That Capital Gains Tax May be a Lot Bigger Than You Think.
In my eBook, The Top 11 Misconceptions About 1031 Exchanges,“ the #5 misstep reads: “The capital gain tax rate is only 15%. I’ll just bite the bullet and pay the taxes now.” To which I respond in similar fashion to famed sportscaster Lee Corso of College Gameday . . . “Not so fast my friend!” If you own real estate investment real estate and are considering a sale and you are debating whether you should just take the capital gains tax hit on your appreciated value or defer those taxes with a 1031 exchange, this post may help make your decision easier.
To start off, I believe it’s generally smart to view a 1031 exchange as an investment structure first, and as a tax-deferral strategy second. Why? Because the owner who intends to sell an investment property has unique reasons for selling. It could be that he or she wants the cash proceeds to use for another purpose. Or may just not want to own investment real estate any longer. In either case, deferring taxes is not a motivation, so a 1031 exchange usually isn’t a consideration.
On the other hand, if you are an investment property owner thinking of a sale and wondering if the tax deferral benefit of a 1031 exchange is advantageous enough to outweigh your desire to simply receive the cash (even knowing that amount will be reduced by capital gains tax), you have some other tax issues to consider. First, know that capital gain tax rates change with some frequency and depending on your income and marital status, your capital gains tax rate currently might be 0%, 15%, or 20% but can go as high as 37%.
But that is not all . . .
The sale of an investment property generally is subject to depreciation recapture tax. This tax is based on your income tax rate and may be as high as your ORDINARY INCOME tax rate, which applies to the portion of the gain attributable to the depreciation deductions you have already taken. In many cases, investment property owners can also defer the state tax on the sale of real estate, so your blended capital gains rate could be as high as 40%. On the sale of a $1 million property, that means walking away with only $600,000 in cash or using a 1031 exchange and reinvesting the full $1 million.
Think about it. You have put in a lot of hard work, courage, persistence, and sweat equity into your property over many years. I don’t know of many investors who would be pleased to send a large percentage of what they earned in appreciation to their “favorite” member of congress to spend, as they see fit.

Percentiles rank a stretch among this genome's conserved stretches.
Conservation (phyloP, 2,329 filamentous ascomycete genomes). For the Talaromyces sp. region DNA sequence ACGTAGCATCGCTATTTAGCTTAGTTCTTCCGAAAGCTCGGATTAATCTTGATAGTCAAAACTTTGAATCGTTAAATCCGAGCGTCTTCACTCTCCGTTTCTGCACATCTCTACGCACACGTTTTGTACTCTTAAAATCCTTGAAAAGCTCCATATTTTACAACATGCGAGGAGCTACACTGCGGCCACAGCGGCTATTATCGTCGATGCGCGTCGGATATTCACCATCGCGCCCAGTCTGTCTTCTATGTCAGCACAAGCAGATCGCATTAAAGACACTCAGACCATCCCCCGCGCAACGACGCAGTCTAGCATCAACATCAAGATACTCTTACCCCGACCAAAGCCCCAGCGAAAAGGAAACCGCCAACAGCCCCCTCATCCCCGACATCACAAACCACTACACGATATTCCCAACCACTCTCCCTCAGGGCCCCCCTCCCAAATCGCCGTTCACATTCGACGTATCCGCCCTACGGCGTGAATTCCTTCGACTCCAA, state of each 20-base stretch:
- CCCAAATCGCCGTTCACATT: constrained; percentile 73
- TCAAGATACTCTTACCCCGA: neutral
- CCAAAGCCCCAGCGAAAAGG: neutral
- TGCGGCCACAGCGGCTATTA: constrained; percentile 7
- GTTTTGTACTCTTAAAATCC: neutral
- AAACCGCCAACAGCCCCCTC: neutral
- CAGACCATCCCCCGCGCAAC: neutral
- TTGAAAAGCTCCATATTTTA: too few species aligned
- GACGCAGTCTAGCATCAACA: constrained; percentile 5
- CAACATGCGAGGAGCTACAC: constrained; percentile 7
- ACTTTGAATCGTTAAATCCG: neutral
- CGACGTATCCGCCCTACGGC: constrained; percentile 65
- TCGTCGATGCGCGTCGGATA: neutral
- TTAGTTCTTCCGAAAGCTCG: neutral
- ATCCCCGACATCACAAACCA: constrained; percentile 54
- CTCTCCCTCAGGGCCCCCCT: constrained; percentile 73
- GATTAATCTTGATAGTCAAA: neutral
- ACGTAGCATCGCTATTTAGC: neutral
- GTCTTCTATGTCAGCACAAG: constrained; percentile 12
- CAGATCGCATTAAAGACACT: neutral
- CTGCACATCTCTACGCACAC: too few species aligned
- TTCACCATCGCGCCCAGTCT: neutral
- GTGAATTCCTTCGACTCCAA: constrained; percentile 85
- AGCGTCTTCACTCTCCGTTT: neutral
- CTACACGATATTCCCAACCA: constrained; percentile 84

So, for those investors thinking they might be better off to simply pay the capital gains tax obligation on an investment property sale; it is important to know that the tax hit may be a lot bigger than you think!
But that is not all . . .
There is a confusing part of the tax code called Alternative Minimum Tax (AMT), which actually went away in the 2017 Tax Cut and Jobs Act (TCJA). Don’t get too comfortable in your chair; TCJA kept the AMT but raised the exemption and phase out levels for tax years 2018 – 2025. It will be back in 2026.
There are many other common misconceptions about 1031 exchanges that I encourage you to explore in my eBook which you can download here. You can also contact me at firstname.lastname@example.org.
This is for informational purposes only and does not constitute an offer to buy or sell an investment. Because investors situations and objectives vary this information is not intended to indicate suitability for any particular investor. DST 1031 properties are only available to accredited investors (typically have a $1 million net worth excluding primary residence or $200,000 income individually/$300,000 jointly of the last three years) and accredited entities only. If you are unsure if you are an accredited investor and/or an accredited entity please verify with your CPA and Attorney. There are material risks associated with investing in DST properties and real estate securities including liquidity, tenant vacancies, general market conditions and competition, lack of operating history, interest rate risks, the risk of new supply coming to market and softening rental rates, general risks of owning/operating commercial and multifamily properties, short term leases associated with multi-family properties, financing risks, potential adverse tax consequences, general economic risks, development risks, long hold periods, and potential loss of the entire investment principal.
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